There’s something inherently frustrating about good futures work in a corporate environment. Early 2006 several Melbourne based futurists including Peter Hayward (Swinburne Masters of Strategic Foresight program director), Rowena Morrow (teacher in the course), Susan Oliver and I facilitated the development of a set of scenarios for South East Water.
Working with a cross-section of SEW staff and a wide array of stakeholder representatives – so as to include the ‘whole system’ in the process – the three key scenarios that emerged brought clarity to how different value systems and thinking styles could drive social responses to water. In Spiral Dynamics terms, we explored the possible responses of mythic, individualist and pluralistic worldviews and their signature preferences for a regulatory/rules based approach, a market forces economisation approach and a community ‘values leadership’ approach respectively, to the increasing water crisis.
A year latter, with the future now in part our history, I am increasingly impressed by the process we used because of the realistic nature of the scenarios developed. Daily the developments, that can be cataloged via newspaper headlines, are proving out the three logics. The one thing we didn’t do was follow the process through internally with SEW as they developed their corporate strategy and ‘tested’ it inside these scenarios. I just don’t know how well they were engaged when it came down to it. If they have been, then any strategy they developed or will develop will be well placed to surf the conflicting signals form and moves by various actors in their operating environment: the federal and state government, general community sentiment/values based behaviour, and myriad businesses. They’d already know how the now pressing public issues can play out from various perspectives: revealing a strategic landscape with clear gradients, contours and resulting pathways.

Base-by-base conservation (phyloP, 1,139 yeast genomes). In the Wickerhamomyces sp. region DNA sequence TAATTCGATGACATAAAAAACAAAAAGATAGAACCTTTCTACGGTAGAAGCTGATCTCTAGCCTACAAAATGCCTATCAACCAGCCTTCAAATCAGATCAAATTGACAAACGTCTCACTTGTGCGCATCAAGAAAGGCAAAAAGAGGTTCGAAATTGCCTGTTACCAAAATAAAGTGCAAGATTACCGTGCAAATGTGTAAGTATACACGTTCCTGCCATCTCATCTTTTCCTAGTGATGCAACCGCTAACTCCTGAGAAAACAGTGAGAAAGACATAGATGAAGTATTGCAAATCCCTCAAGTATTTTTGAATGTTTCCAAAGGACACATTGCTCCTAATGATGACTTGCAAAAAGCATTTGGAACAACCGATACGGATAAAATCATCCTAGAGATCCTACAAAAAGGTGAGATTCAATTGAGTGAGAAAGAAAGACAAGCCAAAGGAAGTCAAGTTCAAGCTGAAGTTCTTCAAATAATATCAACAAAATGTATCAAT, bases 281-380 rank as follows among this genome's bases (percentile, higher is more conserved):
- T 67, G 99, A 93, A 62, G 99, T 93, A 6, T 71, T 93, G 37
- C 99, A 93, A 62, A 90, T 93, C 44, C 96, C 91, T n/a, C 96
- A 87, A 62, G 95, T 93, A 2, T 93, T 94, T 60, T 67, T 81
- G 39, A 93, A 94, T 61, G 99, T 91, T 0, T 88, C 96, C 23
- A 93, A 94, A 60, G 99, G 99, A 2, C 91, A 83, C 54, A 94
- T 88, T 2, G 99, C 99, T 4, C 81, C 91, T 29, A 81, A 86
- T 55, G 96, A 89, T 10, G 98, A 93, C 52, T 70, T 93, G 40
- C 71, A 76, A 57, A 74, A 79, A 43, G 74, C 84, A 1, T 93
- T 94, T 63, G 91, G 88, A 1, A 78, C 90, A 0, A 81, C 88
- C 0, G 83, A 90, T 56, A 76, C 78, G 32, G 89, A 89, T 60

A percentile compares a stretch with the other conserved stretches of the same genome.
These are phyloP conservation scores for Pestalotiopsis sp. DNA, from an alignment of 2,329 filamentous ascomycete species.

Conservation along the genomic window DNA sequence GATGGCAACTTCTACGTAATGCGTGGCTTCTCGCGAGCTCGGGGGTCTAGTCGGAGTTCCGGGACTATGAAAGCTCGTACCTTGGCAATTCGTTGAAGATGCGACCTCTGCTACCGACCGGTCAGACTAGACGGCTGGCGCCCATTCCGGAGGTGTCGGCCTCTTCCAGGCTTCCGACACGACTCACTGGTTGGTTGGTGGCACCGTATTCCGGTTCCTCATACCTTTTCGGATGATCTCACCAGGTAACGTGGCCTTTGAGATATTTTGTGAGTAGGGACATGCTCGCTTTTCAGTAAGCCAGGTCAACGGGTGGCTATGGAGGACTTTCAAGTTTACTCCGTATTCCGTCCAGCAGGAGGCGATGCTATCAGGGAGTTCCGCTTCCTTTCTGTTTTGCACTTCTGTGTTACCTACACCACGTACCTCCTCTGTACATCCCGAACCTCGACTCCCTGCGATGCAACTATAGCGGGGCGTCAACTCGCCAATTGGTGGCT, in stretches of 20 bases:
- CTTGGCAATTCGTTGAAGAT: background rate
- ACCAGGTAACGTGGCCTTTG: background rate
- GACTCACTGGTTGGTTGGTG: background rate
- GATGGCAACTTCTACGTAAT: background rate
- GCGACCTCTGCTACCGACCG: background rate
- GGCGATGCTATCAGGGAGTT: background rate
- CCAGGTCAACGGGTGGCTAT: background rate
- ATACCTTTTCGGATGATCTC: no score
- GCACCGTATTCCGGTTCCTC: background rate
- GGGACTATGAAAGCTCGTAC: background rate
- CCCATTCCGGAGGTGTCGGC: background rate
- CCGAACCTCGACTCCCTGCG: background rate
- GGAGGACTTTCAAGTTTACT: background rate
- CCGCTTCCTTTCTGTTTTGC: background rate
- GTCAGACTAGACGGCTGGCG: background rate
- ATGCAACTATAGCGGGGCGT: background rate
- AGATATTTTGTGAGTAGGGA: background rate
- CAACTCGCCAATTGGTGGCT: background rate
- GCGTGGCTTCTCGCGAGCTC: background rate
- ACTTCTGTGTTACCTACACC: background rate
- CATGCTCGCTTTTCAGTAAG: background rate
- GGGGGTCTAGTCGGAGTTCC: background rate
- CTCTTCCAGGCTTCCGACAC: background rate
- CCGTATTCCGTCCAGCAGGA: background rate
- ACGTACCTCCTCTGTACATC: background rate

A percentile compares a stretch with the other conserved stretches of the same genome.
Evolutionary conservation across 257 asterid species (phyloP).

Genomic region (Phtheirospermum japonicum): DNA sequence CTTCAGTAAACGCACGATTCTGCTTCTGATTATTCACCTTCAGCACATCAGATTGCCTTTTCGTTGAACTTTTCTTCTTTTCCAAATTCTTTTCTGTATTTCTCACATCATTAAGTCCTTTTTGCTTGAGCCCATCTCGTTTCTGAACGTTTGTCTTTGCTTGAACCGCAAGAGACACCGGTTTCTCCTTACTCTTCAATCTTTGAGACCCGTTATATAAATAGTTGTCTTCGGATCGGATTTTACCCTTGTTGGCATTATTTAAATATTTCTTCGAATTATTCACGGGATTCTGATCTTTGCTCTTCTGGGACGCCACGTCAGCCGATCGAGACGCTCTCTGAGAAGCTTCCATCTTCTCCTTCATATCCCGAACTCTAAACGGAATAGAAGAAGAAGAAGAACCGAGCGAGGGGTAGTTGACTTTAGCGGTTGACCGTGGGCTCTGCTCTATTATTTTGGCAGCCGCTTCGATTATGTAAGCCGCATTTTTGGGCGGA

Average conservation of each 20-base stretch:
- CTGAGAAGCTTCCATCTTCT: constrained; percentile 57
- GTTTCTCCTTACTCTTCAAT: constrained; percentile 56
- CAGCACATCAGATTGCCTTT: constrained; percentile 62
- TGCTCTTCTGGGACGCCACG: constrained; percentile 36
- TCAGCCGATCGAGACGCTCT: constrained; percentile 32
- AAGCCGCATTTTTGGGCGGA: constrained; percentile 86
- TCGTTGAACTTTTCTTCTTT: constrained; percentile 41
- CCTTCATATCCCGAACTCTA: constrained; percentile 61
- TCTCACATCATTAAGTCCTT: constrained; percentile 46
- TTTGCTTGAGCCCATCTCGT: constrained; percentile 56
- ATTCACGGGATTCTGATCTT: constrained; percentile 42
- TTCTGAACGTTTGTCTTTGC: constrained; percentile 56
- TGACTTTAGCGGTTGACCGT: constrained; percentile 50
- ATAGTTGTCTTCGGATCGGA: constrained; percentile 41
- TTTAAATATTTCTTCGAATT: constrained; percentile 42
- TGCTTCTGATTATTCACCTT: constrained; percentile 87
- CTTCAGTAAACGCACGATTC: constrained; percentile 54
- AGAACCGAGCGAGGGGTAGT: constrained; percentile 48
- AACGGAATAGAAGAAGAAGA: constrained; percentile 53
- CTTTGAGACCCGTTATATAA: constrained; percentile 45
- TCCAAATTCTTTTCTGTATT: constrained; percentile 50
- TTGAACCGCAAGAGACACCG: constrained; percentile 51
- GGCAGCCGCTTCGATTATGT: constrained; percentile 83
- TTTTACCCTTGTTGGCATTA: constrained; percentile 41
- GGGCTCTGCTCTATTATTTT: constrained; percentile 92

So, you might expect this to be an analysis of SEW’s use of the scenarios. That would be interesting. But the most frustrating thing is that we’re not in a position to share this work in detail with anyone else. We know it was a good process for those involved through anecdotal evidence, and we also know that the outputs were good quality because we can see their features all around us at present. But, we can’t share these insights directly with others who could also greatly benefit from the strategic view because eof commercial practice by a government agency. Argh. Sometimes we humans really don’t do our best to serve ourselves.